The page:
Underrated and Obscure Animation Companies

Discussion in 'The toonzone - General Animation Discussion' started by Rabbitearsblog, Dec 9, 2017.

  1. Rabbitearsblog

    Rabbitearsblog Well-Known Member

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    Over the years, there has been many animation companies created, but there were a couple of animation companies that were either obscured or overshadow by popular animation companies like Disney and Dreamworks. So, what are some animation companies that you remembered that are now underrated or unknown to the public? Here are some animation companies I think are heavily underrated:

    Rabbit Ears Productions (now known as Rabbit Ears Entertainment): This was a company I had grown up with ever since I was child and it has become a huge part of my childhood. Unfortunately, every time I tried to mention this company with anyone, they don't know what I'm talking about.

    Feature Films for Families: Some people might remember this company as they created works like the 2009 version of The Velveteen Rabbit, The Seventh Brother, and Willy the Sparrow, but I believe this company went out of business and these movies are barely referenced these days.

    Lacewood Productions:
    I think this is another animation company that went out of business, but they were well known for making movies like The Nutcracker Prince, For Better or Worse cartoons, and Katie and Orbie. This is also an animated company that is forgotten about in the long run.
     
    #1 Rabbitearsblog, Dec 9, 2017
    Last edited: Dec 12, 2017
  2. Mandouga

    Mandouga Well-Known Member

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    There's also BRB Internacional of Spain, the creators of the David the Gnome TV series (which is based on a book). Their shows are pretty good. You might be interested in a show based on Elliot Ness and The Untouchables (a family friendly version of course), but with mice. Fittingly, it's called "The Untouchables of Elliot Mouse", and is set in "Cheesecago".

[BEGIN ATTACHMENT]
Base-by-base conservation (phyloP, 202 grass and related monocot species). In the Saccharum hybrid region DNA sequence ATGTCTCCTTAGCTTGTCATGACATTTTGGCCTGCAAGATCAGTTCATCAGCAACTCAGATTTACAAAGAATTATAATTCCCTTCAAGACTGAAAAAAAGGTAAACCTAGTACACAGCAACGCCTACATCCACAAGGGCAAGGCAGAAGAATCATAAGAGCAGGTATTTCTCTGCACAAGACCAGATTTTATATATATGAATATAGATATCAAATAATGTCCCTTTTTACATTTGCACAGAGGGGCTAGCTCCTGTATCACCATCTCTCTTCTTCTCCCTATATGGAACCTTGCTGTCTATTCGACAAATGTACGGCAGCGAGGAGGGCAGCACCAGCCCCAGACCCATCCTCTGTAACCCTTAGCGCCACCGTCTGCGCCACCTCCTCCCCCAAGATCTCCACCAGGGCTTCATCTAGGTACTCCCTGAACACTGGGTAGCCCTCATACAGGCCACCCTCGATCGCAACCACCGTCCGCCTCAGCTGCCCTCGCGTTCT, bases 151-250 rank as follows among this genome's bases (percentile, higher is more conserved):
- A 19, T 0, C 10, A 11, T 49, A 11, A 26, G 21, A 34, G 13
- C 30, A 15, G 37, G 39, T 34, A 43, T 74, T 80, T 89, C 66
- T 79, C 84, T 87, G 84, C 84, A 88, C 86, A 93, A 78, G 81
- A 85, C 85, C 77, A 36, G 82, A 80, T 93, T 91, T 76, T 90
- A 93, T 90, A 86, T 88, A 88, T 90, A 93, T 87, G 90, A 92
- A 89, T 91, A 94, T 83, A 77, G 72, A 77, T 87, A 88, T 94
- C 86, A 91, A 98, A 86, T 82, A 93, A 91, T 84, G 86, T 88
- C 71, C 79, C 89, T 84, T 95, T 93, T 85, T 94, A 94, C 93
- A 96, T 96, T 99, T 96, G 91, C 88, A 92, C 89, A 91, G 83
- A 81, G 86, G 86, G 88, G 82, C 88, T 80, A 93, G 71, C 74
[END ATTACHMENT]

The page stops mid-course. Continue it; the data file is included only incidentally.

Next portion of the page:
There's also C&D ("Créativité et Développement"), a company started by Jean Chalopin after he left DIC ("Diffusion, Information, et Communication"), which he also helped to create. One show they created was The Bots Master, which uses one "3-D" scene in each episode. They were also responsible for the second season of Conan the Adventurer (the first season was made by Graz Entertainment with AKOM animating).

    Speaking of Graz Entertainment, they may be best remembered for "Ronin Warriors", the dubbed version of the anime series Yoroiden Samurai Troopers. They also did My Little Pony Tales (essentially "G1.5"), and the American produced Darkstalkers series (which some people think was made by DIC for some reason).

    Not too many people know about IDDH, a French company that started out making French dubbed versions of older anime shows (beginning in the 1970s). They helped out with Bucky O'Hare and the Toad Wars. Other than that, most of their original shows were mainly shown in France.

    Xilam Animation originally started out as division of the French motion picture company Gaumont. They made Highlander: The Animated Series (I think), Sky Dancers, Dragon Flyz (sic), and maybe one or two shows that aired on the Fox Network's Saturday morning block (one of them is a show called The Magician).

    The Australian company Yoram Gross Films might be best remembered for the Dot series of movies, which have animated characters and live-action settings. They also made the fully animated Blinky Bill series.

    That's all I can think of at the moment.
     
    #2 Mandouga, Dec 9, 2017
    Last edited: Dec 9, 2017
  3. Red Arrow :D

    Red Arrow :D Proud Beneluxer

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    Oh yes, Xilam. I don't understand why Oggy and the Cockroaches turned out so popular around the world but not Floopaloo or Hubert & Takako.

    I'm afraid it's because Oggy doesn't need to be dubbed or subtitled.
     
  4. Rabbitearsblog

    Rabbitearsblog Well-Known Member

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    I've almost forgot about Oggy and the Cockroaches! I do wonder why that show is so popular though.
     
  5. Dr.Pepper

    Dr.Pepper Well-Known Member

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    I actually had The Lion and the Lamb on VHS as a kid. I also remember seeing some of their stuff at school.